Institutional investors drive hedge funds change

Institutional investors are causing hedge funds to invest in operational infrastructure and increased transparency – a change that puts pressure on smaller funds and leads to a segmentation of the industry, a report by KPMG and AIMA shows. 


The report “The Evolution of an Industry” based on a survey of 150 hedge fund management firms worldwide with assets of more than US$550 million found that funds improved their operational infrastructure to support investor transparency and regulatory compliance amid increasing allocations from institutional investors. 

Robert Mirsky, head of hedge funds at KPMG in the UK, said “the combination of an increase in regulation, the changing nature of the investor base and the natural evolution of the business has made the industry nearly unrecognisable from only five years ago.” 

While the majority of hedge fund assets before the financial crisis came from high net worth individuals and family offices, institutional investor have become the main capital source in the industry since 2008. 

Institutional investors, such as charitable foundations, public and private sector pension funds, insurance companies and university endowments, represent 57 per cent of the industry’s assets under management. Seventy six per cent of funds reported increasing investments by pension funds. However, high net worth individuals who made up the majority of investments in the past are still among the largest investors particularly in smaller hedge funds. 

The term institutionalisation of the hedge fund industry not only refers to the allocation of institutional capital to hedge funds, but also the continuing investments by hedge funds in operational infrastructure.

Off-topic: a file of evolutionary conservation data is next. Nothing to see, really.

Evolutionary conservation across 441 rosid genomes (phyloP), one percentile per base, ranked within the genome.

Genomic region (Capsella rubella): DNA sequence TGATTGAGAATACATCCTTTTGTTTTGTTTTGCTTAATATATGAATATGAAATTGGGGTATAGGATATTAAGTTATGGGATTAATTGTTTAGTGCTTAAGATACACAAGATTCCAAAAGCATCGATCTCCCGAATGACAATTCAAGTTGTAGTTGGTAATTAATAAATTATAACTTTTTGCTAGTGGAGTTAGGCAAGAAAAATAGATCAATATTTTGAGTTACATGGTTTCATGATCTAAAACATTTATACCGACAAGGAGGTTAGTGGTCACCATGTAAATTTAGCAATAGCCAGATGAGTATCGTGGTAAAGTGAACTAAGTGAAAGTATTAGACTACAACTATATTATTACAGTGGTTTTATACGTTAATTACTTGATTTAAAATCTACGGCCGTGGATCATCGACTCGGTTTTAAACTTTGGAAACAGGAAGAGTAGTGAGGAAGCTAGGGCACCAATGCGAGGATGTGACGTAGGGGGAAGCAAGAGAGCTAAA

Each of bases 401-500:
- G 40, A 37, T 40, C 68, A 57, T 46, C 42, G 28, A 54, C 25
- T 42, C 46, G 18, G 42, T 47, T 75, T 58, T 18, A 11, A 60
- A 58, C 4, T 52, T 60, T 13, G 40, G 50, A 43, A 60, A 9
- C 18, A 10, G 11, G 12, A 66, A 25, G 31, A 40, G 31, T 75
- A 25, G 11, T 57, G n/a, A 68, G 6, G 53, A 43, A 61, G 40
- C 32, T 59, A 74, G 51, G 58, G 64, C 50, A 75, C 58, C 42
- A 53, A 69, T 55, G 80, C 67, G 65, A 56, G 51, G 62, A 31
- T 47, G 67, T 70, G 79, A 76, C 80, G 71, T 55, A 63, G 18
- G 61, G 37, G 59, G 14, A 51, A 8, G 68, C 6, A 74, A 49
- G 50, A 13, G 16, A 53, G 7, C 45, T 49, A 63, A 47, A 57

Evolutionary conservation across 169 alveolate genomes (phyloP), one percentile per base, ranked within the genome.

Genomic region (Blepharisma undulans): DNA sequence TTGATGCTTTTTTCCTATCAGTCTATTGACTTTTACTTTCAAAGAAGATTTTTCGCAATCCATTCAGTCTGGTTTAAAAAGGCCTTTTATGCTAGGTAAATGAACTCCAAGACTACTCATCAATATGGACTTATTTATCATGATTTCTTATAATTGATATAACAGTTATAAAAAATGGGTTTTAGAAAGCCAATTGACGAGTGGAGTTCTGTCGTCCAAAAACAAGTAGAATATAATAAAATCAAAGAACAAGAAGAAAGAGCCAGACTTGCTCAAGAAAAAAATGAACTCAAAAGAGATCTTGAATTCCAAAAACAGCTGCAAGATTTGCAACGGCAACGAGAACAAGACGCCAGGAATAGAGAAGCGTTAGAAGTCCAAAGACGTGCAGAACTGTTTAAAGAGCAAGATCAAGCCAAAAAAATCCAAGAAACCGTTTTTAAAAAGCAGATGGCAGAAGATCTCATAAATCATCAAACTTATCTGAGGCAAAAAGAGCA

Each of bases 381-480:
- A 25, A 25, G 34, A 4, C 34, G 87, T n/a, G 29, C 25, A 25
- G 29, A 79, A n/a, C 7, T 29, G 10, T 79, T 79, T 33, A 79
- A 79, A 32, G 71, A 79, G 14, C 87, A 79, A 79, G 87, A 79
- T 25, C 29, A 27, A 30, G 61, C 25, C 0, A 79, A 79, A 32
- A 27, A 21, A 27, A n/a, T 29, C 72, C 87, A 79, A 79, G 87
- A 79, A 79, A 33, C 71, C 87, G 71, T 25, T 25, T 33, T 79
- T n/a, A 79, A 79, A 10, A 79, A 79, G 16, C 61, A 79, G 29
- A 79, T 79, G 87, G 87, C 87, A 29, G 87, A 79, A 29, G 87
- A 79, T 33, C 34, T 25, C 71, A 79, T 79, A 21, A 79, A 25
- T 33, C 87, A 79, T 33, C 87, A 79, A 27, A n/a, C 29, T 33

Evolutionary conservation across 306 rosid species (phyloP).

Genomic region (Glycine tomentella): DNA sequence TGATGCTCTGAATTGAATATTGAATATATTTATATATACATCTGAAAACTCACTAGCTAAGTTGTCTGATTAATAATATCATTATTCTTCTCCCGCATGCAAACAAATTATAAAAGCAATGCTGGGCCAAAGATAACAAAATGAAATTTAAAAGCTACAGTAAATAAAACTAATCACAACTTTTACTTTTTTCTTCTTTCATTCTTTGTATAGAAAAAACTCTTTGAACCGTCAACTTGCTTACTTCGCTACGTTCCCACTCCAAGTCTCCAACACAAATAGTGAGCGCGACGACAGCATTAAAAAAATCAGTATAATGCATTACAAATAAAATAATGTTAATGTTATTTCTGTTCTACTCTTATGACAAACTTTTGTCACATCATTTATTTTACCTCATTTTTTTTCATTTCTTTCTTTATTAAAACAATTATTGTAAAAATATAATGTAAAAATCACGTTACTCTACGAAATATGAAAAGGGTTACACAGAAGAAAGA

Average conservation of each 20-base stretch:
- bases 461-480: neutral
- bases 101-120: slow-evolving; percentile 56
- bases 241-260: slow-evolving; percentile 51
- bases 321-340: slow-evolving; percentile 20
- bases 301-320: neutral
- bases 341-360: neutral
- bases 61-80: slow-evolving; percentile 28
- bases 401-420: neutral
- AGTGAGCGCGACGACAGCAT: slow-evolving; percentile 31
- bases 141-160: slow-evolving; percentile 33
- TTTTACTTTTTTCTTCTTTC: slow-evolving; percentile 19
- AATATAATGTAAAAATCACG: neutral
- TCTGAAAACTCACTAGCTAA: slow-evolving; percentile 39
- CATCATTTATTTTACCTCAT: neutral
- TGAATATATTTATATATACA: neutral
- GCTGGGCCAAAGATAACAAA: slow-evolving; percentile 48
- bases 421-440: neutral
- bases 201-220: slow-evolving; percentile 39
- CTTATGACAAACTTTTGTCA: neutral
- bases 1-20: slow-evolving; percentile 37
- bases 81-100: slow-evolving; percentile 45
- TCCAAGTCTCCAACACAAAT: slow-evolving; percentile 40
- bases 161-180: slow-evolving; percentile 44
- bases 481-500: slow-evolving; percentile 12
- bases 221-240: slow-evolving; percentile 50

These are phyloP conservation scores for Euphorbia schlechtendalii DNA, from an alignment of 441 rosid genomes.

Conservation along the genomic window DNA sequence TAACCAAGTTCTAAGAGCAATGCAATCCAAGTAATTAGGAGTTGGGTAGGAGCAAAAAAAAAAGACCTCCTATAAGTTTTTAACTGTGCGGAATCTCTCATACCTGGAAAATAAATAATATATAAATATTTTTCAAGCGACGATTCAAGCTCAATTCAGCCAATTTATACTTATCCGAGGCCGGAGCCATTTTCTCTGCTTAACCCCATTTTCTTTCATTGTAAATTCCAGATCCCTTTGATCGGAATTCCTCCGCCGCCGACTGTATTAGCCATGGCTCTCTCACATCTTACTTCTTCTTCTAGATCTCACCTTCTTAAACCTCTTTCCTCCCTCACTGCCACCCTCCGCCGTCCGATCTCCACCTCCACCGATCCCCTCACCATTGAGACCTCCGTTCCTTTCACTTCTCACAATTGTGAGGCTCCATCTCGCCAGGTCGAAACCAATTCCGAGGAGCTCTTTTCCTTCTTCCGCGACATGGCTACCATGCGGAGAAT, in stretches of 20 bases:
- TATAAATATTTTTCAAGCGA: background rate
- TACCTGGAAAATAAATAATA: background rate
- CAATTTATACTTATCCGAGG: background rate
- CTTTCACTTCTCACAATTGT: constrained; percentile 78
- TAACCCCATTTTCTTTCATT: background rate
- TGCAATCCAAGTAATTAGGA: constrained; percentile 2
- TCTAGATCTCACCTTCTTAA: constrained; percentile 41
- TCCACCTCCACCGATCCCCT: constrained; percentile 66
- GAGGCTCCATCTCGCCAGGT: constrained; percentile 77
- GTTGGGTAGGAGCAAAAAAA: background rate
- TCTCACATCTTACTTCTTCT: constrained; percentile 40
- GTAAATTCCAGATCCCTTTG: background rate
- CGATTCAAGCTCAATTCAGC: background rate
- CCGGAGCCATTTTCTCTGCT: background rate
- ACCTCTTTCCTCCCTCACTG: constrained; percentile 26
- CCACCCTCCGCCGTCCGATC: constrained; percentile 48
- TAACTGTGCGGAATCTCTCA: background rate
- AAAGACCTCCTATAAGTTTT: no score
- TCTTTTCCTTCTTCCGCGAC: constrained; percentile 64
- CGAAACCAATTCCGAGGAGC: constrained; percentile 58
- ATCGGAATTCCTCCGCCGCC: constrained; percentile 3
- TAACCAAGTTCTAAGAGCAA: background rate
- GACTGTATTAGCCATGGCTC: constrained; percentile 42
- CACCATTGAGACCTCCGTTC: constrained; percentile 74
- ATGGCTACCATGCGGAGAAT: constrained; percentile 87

“Institutionalisation has been described as the continuing inflow of new institutional capital into the industry, but as this report demonstrates, it is also about the increasing sophistication of operational infrastructure with respect to transparency, compliance and due diligence,” said Andrew Baker, AIMA’s CEO. 

The main effect of the influx of institutional money into hedge funds is that managers had to become more institutionalised to respond to investor demands for transparency and due diligence, which are greater when it comes to institutional investors. This meant significant increases in headcount across the industry. At the same time managers said they had to spend more time dealing with due diligence issues since 2008. Ninety per cent of respondents reporting an increased demand for due diligence since 2008 and 84 per cent of all respondents indicated they had increased transparency to investors. 

The survey results also show that investor size and manager size are correlated when it comes to investment allocations. Large institutional investors tend to invest with large fund managers, whereas family offices are more likely to invest with smaller funds. Fund of funds, whose allocations are decreasing overall, are the exception and gravitate more towards funds with less than $500 million under management. 

Given that a robust infrastructure is the only way to attract larger investors, it is expected that big funds will be getting bigger and barriers of entry to the hedge fund market will increase.  

But large investors are not completely ignoring the smaller players. Boutique players continue to demonstrate an ability to evolve and thrive in this changing business landscape, the report noted, citing the example of the emergence of ‘co-opetition’, where managers with different strategies, who would otherwise be competitors, come together to form mutually-beneficial working relationships. 

Small and large funds that responded to the survey said they are confident the industry will attract strong inflows of capital over the next years, but they also expect there will be fewer managers in operation. 

Since 2008 new money to the industry has come mainly from North America, Asia Pacific and the Middle East. European Union allocations have been flat and those from Switzerland declined.